Morris school officials say maintenance not deferred
The question seemed inevitable. Why did the school district wait so long to repair problems in the junior and senior high building at Morris Area Schools?
Superintendent Rick Lahn said the question has been asked often in the past several weeks. Lahn and school board chairman Dick Metzger answered it again at a Sept. 25 presentation of a proposed $19.2 million bond referendum to make repairs and improvements in the building.
School districts are on tight budgets, Lahn said.
The repairs needed now are larger than any school district budget will allow, Metzger said.
The district cannot ask voters to approve a one or two million dollar referendum every two to three years, Lahn said.
"School districts are never in a position to do big renovation (projects) without taxpayer approved referendums," Lahn said.
The repairs and improvements in the proposed project include replacing water pipes, sanitary sewer pipes and the building's boiler. Those are all very expensive projects, Lahn said.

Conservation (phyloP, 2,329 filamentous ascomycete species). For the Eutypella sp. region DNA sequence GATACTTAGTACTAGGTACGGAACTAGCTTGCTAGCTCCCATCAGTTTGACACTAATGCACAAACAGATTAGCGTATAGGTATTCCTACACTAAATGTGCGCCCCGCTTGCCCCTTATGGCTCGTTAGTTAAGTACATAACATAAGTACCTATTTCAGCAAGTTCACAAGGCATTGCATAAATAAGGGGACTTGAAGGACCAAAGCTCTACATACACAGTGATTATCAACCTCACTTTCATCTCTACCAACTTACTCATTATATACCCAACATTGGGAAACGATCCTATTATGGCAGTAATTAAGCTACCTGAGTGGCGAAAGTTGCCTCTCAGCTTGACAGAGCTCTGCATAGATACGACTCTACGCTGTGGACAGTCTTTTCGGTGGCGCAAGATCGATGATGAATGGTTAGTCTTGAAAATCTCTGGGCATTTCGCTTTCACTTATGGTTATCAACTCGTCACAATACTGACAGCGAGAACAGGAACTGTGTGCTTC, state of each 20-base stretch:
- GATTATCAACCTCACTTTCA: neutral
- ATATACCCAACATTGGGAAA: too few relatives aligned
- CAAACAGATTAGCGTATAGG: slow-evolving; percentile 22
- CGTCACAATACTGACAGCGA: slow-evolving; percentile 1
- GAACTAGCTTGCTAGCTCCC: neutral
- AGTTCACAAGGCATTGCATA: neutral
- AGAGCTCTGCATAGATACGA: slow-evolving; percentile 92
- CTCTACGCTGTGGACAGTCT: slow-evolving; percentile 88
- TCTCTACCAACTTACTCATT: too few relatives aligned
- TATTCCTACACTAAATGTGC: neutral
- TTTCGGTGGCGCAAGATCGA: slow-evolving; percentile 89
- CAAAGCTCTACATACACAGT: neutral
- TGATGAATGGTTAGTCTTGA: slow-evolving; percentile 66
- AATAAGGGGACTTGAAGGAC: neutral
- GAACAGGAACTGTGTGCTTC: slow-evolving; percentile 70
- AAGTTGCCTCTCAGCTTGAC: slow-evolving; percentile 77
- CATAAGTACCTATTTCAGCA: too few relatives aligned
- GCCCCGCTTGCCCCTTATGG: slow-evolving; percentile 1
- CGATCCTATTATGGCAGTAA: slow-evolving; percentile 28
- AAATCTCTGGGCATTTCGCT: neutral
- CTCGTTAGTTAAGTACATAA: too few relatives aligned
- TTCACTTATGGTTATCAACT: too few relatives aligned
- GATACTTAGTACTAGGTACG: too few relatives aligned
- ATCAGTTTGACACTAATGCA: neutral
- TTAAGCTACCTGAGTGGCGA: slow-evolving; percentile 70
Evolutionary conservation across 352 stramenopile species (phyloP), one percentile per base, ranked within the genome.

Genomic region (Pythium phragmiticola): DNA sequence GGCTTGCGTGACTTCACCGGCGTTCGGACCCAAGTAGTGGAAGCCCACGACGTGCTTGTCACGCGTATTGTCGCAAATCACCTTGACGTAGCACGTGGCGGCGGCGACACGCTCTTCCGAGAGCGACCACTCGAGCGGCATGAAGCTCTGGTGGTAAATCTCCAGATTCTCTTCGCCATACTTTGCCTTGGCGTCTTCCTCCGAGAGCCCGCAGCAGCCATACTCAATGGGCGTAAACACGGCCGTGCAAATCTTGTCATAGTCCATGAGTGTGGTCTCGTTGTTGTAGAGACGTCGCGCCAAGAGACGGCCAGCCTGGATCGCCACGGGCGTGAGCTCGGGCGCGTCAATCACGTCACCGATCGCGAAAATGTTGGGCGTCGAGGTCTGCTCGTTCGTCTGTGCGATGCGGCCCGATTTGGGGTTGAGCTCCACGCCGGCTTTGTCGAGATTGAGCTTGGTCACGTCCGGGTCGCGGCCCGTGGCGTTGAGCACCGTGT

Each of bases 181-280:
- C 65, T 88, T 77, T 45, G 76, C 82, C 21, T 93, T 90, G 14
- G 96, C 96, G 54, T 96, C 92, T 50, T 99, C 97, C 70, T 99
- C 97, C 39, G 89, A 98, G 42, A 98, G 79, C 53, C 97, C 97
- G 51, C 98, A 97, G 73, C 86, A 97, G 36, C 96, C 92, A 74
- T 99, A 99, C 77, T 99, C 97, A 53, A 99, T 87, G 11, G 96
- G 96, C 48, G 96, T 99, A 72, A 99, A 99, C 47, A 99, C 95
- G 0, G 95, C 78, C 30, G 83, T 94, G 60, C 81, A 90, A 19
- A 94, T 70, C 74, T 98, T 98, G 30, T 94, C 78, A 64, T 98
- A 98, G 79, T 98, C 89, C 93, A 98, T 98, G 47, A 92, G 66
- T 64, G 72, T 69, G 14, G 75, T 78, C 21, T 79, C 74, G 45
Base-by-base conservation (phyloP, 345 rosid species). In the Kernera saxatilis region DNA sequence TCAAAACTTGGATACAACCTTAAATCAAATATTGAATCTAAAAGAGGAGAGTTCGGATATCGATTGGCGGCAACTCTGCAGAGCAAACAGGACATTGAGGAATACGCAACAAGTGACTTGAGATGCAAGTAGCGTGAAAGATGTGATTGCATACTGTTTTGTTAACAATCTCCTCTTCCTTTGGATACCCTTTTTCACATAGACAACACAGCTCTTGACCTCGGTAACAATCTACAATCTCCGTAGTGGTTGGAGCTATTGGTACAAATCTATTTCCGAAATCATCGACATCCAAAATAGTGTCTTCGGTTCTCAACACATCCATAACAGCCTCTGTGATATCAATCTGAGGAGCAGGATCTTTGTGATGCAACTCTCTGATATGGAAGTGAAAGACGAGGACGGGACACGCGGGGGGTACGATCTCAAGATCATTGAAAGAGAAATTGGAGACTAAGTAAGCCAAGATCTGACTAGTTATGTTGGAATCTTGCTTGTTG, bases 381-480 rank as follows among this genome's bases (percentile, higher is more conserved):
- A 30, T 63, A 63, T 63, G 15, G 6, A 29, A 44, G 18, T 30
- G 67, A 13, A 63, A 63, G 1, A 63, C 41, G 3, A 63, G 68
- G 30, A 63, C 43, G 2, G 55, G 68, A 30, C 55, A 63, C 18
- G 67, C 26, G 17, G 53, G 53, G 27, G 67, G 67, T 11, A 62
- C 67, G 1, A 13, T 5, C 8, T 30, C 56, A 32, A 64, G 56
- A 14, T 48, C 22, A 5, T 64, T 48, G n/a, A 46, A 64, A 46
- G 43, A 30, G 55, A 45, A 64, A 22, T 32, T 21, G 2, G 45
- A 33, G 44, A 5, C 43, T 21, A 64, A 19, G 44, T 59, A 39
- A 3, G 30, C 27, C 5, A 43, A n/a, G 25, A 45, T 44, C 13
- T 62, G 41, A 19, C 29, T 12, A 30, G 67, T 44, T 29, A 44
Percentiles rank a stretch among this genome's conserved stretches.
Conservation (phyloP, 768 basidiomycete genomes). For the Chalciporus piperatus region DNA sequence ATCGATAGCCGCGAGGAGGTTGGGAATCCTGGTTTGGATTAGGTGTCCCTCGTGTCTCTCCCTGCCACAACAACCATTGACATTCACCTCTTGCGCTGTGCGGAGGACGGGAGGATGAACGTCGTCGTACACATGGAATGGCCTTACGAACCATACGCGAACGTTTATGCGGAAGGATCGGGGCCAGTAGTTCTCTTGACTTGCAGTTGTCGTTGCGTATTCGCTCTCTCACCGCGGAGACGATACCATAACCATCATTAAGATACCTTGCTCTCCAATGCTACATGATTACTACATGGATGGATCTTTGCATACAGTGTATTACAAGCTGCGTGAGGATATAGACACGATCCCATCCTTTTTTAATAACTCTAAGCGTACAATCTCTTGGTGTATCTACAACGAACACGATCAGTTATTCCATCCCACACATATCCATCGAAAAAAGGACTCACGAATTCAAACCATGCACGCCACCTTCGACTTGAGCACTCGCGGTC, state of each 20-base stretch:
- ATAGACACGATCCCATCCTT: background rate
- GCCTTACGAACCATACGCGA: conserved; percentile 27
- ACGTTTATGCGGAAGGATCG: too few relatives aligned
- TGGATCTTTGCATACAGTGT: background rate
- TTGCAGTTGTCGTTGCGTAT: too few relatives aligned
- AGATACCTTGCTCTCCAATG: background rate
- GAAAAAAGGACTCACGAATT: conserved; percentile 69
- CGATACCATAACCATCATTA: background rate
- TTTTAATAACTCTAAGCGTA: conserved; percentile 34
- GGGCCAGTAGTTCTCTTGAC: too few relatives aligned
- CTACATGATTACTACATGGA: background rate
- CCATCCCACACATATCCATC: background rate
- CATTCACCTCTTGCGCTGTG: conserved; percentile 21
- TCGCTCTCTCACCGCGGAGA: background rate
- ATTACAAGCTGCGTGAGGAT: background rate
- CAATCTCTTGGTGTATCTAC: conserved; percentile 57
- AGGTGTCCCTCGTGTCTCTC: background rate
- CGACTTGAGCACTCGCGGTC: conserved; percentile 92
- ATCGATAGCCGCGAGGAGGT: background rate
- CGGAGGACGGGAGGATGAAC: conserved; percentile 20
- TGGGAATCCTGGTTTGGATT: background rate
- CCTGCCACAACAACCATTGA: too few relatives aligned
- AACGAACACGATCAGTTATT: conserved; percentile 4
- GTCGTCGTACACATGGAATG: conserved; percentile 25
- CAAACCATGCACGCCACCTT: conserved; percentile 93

District resident Paul Sperr said after the bond referendum presentation that he's not sure he'd support the proposed project.
"We're still reeling from the (elementary) building," Sperr said. The school built an elementary building in 2005. "Nineteen million is a little tough to swallow," Sperr said of the 2017 proposed referendum.
Lahn said during the presentation the district has a responsibility to get the most useful life from a facility before it makes some major repairs. Sperr said he's concerned the building may have been allowed to get run down.
Metzger said during the presentation the district has not ignored regular maintenance because it has fixed the roof, parking lot and made other repairs over the past five years.
Sperr believes there is room to trim the proposed project costs. "My hope is that it won't pass the first time so they have to trim it back more," he said.
Lahn and Metzger said during the presentation that the board has reviewed possible projects for more than a year. Winkelman Building had given the district a project list with a cost of about $27 million in the beginning and that proposal was trimmed to $19.2 million, school officials said.